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The homeless in Montana suffered through some very cold temperatures this week

LEILA FADEL, HOST:

Some of the country's coldest temperatures this week have been in Montana. We're talking close to 50 degrees below zero with biting winds that made it feel even colder. It's a dangerous place to be homeless, as Austin Amestoy with Montana Public Radio reports.

AUSTIN AMESTOY, BYLINE: One of the state's biggest homeless shelters is the Poverello Center in Missoula, where Jill Bonny is in charge.

JILL BONNY: It seems strange to say I hope that we are at capacity, but if that's how many people need shelter, then I - yes, I hope we're at capacity.

AMESTOY: Bonny says 28 people died while homeless in Missoula this year. That's a few more than in previous years. They're proud that none of the deaths were cold-related.

(SOUNDBITE OF FRENCH HORN)

AMESTOY: The annual ceremony memorializing deaths of people without housing in the capital city, Helena, is usually held outdoors. This year, it was moved inside the state Capitol rotunda as the temperature plunged to 29 degrees below zero. Helena's symphony orchestra played a Jewish musical meditation for mourning. Jenifer Gursky with YWCA Helena led the ceremony.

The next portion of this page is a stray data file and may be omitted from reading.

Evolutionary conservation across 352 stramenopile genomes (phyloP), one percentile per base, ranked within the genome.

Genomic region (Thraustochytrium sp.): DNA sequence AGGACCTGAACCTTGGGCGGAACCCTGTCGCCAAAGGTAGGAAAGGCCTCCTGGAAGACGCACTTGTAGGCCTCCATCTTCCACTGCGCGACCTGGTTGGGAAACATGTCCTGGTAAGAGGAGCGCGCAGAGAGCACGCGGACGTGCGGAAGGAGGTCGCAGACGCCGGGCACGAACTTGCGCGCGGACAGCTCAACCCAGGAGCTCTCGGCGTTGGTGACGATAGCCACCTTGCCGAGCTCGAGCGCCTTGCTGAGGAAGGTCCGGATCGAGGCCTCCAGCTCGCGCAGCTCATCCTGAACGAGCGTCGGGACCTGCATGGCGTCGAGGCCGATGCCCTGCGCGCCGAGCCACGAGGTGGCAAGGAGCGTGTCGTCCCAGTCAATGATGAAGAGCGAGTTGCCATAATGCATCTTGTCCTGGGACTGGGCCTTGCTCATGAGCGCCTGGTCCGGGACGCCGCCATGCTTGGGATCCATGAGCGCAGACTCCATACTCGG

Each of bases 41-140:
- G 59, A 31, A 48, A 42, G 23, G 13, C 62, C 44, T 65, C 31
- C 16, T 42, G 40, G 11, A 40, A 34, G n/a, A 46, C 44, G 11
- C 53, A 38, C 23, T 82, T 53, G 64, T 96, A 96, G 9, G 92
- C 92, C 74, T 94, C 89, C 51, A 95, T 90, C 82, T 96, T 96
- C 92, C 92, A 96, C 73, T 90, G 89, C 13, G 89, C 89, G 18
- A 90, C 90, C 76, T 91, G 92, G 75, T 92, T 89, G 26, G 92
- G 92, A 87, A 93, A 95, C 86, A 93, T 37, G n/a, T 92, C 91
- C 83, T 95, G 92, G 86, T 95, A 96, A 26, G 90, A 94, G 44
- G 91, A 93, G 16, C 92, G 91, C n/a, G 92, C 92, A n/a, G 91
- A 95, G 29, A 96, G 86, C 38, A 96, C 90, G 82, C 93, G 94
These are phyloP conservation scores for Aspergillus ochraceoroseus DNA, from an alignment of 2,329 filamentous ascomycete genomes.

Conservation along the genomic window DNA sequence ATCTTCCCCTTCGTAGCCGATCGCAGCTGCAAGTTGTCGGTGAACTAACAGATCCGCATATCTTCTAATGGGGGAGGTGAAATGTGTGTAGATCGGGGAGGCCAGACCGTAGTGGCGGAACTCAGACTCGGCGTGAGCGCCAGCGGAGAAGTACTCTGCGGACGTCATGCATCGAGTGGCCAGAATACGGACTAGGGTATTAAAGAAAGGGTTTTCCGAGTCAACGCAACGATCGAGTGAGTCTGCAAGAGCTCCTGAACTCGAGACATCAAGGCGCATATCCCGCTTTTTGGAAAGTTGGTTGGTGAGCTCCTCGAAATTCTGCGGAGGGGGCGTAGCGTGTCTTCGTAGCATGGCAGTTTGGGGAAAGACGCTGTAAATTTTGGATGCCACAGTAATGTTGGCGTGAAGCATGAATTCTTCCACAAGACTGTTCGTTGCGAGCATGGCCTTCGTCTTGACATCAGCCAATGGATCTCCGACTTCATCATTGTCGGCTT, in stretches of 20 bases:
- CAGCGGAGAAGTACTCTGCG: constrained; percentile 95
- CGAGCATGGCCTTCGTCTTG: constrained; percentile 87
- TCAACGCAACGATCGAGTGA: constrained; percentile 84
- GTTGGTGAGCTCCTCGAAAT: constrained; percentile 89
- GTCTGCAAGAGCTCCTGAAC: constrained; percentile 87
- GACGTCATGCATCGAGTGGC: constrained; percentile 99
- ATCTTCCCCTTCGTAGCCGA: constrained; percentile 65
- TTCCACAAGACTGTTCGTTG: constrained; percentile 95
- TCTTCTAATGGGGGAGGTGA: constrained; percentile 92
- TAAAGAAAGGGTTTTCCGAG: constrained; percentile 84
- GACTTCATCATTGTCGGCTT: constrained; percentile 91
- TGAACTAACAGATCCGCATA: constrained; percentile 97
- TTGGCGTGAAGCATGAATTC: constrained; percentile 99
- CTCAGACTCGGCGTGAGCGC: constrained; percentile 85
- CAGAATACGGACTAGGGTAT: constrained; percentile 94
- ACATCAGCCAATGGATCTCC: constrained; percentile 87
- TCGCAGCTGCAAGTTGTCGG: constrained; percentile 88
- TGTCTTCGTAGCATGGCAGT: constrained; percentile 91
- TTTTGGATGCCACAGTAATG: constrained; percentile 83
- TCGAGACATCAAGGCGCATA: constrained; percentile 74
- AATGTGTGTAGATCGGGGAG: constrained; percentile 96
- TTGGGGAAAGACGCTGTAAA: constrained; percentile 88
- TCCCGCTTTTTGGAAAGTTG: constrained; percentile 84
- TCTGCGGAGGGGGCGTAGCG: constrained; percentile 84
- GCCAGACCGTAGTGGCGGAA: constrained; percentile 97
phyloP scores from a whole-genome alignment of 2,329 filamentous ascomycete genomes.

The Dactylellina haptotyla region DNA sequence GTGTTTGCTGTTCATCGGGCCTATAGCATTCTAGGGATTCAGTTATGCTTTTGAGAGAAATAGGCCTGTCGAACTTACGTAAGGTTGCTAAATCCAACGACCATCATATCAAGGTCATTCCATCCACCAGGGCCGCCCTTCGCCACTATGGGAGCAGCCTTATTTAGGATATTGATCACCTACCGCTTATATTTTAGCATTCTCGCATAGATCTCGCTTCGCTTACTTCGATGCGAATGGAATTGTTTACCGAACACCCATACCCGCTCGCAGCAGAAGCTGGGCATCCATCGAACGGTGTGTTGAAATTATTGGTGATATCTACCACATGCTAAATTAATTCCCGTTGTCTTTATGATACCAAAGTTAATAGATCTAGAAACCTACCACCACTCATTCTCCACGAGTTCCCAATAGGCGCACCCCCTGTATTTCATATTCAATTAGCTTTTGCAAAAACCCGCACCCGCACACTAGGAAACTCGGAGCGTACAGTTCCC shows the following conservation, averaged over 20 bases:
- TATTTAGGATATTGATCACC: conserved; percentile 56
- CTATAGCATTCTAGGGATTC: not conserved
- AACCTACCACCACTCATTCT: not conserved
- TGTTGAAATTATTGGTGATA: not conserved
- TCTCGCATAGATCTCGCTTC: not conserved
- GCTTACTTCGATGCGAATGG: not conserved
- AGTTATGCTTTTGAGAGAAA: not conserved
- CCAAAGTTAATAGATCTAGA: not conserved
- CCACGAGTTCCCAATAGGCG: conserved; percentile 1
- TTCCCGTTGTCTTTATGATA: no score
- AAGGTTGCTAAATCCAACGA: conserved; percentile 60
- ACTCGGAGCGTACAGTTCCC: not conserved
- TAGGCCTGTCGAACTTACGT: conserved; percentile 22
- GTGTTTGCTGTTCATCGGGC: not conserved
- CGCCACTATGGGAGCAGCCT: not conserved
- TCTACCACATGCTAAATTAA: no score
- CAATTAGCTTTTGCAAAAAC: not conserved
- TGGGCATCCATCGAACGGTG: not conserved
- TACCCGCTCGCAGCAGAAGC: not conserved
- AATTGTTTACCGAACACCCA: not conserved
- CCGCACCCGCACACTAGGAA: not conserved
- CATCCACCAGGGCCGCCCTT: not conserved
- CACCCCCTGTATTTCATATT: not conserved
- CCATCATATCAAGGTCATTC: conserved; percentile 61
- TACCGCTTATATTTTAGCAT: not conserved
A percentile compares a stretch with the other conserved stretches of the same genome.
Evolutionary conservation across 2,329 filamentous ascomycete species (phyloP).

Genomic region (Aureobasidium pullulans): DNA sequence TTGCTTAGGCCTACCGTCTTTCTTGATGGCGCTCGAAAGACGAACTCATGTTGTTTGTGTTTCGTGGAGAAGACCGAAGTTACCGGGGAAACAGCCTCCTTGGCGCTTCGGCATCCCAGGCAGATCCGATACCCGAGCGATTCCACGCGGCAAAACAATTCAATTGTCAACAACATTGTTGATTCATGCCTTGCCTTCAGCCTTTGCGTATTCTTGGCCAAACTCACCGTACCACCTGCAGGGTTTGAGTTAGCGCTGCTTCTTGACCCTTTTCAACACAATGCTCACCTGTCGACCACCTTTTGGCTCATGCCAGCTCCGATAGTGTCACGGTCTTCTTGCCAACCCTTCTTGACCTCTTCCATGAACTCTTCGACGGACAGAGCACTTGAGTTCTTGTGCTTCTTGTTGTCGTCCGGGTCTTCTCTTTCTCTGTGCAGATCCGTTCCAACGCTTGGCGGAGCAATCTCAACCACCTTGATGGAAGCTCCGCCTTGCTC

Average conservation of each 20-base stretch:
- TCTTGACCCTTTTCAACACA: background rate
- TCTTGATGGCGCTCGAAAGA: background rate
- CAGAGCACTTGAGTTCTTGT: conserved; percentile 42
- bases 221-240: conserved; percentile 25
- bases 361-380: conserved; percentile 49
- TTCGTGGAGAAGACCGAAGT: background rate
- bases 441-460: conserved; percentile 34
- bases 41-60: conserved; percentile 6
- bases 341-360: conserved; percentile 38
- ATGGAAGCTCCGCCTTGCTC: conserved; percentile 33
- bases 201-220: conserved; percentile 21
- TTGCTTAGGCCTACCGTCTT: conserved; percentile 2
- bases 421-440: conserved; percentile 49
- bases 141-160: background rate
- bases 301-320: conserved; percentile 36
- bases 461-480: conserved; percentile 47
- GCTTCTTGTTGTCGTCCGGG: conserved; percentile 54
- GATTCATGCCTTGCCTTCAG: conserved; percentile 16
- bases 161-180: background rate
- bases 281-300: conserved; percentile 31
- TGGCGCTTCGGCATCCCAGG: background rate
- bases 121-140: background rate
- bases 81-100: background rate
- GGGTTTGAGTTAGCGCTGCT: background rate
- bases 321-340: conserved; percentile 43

(SOUNDBITE OF ARCHIVED RECORDING)

JENIFER GURSKY: Tonight, as we gather in our people's house, there are some of our neighbors struggling to simply keep their fingers and toes warm, struggling to know where their next gallon of gas is coming from and wondering if they fall asleep under their blankets, if they will wake up.

AMESTOY: Organizations in many Montana cities and towns have opened special shelters or warming centers this week to try to save people's lives. Some are offering hotel vouchers and discouraging people from sleeping in their cars. The organization that runs Bozeman's largest warming shelter is scrambling to stay open 24 hours a day during this cold snap.

UNIDENTIFIED PERSON: You know, we are doing what it takes right now to shift funding to be able to do this. But as we all know, our winters here are long.

AMESTOY: For NPR News, I'm Austin Amestoy in Missoula, Mont.

(SOUNDBITE OF CLOUDKICKER'S "CRAWL SPACES") Transcript provided by NPR, Copyright NPR.

Austin Amestoy